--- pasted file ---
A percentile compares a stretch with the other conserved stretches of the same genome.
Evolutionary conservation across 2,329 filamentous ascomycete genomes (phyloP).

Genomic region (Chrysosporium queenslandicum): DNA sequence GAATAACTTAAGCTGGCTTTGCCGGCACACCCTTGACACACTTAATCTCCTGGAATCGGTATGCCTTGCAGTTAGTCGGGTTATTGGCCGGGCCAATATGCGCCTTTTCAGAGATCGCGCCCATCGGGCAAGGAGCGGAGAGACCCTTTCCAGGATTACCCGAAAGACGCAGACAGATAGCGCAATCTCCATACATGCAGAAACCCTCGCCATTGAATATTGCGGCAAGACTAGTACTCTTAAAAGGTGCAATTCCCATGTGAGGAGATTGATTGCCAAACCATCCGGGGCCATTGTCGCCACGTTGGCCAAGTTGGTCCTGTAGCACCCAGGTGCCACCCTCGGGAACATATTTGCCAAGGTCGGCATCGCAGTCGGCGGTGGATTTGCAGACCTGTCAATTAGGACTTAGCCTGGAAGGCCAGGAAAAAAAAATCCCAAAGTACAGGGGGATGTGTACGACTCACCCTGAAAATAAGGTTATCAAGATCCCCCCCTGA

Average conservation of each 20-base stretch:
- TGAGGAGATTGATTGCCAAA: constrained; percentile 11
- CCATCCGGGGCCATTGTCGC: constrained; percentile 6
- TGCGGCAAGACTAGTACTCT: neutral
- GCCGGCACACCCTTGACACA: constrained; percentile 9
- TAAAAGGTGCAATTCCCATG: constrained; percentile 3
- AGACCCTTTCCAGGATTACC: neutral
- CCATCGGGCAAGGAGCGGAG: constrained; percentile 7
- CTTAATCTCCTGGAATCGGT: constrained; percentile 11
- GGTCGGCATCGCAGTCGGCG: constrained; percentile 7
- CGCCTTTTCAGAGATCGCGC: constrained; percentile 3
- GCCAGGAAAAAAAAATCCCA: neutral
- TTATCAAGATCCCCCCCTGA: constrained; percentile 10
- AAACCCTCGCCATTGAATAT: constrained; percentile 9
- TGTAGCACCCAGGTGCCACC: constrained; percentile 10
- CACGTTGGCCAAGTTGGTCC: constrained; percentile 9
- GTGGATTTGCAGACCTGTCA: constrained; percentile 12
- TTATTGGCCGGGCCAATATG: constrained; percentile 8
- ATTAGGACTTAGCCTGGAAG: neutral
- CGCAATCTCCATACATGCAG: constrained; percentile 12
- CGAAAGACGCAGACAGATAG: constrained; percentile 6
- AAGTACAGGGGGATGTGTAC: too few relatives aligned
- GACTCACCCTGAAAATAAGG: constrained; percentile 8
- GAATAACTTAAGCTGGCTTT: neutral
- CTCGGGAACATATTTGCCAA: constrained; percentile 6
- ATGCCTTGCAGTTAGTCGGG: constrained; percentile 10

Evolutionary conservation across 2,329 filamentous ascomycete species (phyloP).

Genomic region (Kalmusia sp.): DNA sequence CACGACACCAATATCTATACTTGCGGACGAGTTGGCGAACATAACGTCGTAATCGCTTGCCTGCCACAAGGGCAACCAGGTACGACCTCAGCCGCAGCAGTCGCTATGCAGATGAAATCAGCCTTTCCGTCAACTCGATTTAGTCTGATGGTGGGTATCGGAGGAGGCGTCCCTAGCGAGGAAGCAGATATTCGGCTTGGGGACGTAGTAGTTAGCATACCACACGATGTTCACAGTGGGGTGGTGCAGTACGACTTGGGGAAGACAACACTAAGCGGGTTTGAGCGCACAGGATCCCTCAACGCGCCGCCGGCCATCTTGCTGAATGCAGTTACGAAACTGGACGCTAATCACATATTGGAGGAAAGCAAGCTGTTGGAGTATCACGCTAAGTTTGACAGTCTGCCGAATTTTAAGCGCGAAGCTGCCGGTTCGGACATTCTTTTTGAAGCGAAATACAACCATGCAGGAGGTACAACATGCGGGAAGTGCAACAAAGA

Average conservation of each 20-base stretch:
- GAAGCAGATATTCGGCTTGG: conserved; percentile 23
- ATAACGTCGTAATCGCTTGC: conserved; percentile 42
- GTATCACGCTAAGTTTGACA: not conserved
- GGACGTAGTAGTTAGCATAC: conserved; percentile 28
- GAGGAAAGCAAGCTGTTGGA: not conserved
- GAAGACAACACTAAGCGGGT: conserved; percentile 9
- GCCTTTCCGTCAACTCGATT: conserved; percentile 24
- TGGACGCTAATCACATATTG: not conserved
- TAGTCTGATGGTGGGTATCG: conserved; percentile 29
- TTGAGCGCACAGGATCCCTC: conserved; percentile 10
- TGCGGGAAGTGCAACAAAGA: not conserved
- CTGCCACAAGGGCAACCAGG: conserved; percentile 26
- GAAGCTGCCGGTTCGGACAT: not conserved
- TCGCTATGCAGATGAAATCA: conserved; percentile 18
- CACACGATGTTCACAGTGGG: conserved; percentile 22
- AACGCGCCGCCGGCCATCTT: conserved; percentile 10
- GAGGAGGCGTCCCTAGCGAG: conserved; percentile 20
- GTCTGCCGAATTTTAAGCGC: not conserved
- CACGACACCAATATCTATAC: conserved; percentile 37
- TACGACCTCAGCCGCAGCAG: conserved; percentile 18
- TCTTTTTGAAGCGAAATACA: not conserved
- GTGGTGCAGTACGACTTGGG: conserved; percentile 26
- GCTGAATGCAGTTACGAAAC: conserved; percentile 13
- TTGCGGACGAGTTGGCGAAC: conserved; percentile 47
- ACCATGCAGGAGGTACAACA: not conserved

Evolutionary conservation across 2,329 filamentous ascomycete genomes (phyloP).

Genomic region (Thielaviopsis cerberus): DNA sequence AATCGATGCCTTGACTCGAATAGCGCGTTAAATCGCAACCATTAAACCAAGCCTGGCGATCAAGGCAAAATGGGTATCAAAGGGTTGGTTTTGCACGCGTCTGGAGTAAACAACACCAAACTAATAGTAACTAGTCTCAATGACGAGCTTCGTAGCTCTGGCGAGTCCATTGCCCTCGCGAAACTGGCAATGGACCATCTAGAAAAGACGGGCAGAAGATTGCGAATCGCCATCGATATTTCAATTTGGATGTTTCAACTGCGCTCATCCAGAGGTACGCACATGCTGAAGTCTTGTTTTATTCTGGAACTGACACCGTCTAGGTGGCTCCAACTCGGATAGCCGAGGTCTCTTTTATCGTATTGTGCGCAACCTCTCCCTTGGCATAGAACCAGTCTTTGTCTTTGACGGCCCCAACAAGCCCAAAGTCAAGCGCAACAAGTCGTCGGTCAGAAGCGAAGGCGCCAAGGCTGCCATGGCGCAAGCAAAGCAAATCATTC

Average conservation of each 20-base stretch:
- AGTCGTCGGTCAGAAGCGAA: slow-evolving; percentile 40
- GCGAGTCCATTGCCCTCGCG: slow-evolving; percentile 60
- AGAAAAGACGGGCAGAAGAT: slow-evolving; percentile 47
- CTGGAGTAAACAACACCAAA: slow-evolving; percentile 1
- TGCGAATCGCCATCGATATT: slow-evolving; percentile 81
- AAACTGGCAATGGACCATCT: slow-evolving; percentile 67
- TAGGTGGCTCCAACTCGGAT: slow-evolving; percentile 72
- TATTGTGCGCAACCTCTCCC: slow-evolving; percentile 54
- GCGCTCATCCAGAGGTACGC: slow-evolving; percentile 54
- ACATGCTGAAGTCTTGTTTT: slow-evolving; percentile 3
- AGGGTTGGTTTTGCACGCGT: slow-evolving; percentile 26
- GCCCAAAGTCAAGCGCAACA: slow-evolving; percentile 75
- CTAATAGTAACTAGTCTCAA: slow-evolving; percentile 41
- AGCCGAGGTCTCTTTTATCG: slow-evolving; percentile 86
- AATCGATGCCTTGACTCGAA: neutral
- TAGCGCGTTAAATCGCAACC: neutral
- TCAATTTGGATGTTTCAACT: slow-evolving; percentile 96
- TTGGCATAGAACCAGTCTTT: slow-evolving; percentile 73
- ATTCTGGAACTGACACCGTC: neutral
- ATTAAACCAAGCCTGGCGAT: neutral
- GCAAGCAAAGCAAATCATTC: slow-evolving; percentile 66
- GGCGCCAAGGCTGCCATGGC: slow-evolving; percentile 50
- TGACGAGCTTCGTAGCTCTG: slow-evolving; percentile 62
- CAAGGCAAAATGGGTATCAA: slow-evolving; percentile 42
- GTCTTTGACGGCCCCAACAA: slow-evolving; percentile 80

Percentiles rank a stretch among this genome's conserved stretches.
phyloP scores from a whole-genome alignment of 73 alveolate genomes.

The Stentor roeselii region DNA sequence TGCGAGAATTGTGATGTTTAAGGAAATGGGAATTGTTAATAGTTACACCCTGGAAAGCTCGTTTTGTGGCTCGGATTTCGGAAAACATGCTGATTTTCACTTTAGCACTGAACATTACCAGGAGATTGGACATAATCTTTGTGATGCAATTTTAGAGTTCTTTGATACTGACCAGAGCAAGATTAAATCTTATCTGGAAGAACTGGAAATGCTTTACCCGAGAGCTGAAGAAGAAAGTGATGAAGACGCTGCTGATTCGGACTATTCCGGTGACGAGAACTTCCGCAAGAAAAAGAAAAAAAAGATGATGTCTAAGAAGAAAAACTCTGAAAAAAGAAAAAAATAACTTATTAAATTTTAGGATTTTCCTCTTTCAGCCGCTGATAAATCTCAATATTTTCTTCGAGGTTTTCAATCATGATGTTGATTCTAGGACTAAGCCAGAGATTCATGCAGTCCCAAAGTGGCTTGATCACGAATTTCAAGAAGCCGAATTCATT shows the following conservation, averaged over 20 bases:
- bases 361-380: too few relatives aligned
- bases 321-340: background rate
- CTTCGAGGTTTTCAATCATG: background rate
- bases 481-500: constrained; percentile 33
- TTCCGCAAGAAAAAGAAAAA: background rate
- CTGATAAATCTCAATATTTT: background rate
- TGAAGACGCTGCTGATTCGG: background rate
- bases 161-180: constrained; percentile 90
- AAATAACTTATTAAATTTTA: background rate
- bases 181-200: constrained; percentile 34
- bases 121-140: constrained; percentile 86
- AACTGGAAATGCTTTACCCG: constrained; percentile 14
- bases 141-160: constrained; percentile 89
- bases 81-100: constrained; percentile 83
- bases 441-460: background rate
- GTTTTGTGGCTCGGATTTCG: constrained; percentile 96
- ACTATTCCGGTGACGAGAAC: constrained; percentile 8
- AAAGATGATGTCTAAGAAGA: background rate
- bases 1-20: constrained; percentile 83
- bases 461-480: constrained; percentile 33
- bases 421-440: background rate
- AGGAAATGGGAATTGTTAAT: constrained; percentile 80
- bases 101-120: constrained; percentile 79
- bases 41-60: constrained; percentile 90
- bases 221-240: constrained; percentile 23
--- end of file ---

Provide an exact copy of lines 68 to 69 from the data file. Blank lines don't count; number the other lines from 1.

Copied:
- TATTGTGCGCAACCTCTCCC: slow-evolving; percentile 54
- GCGCTCATCCAGAGGTACGC: slow-evolving; percentile 54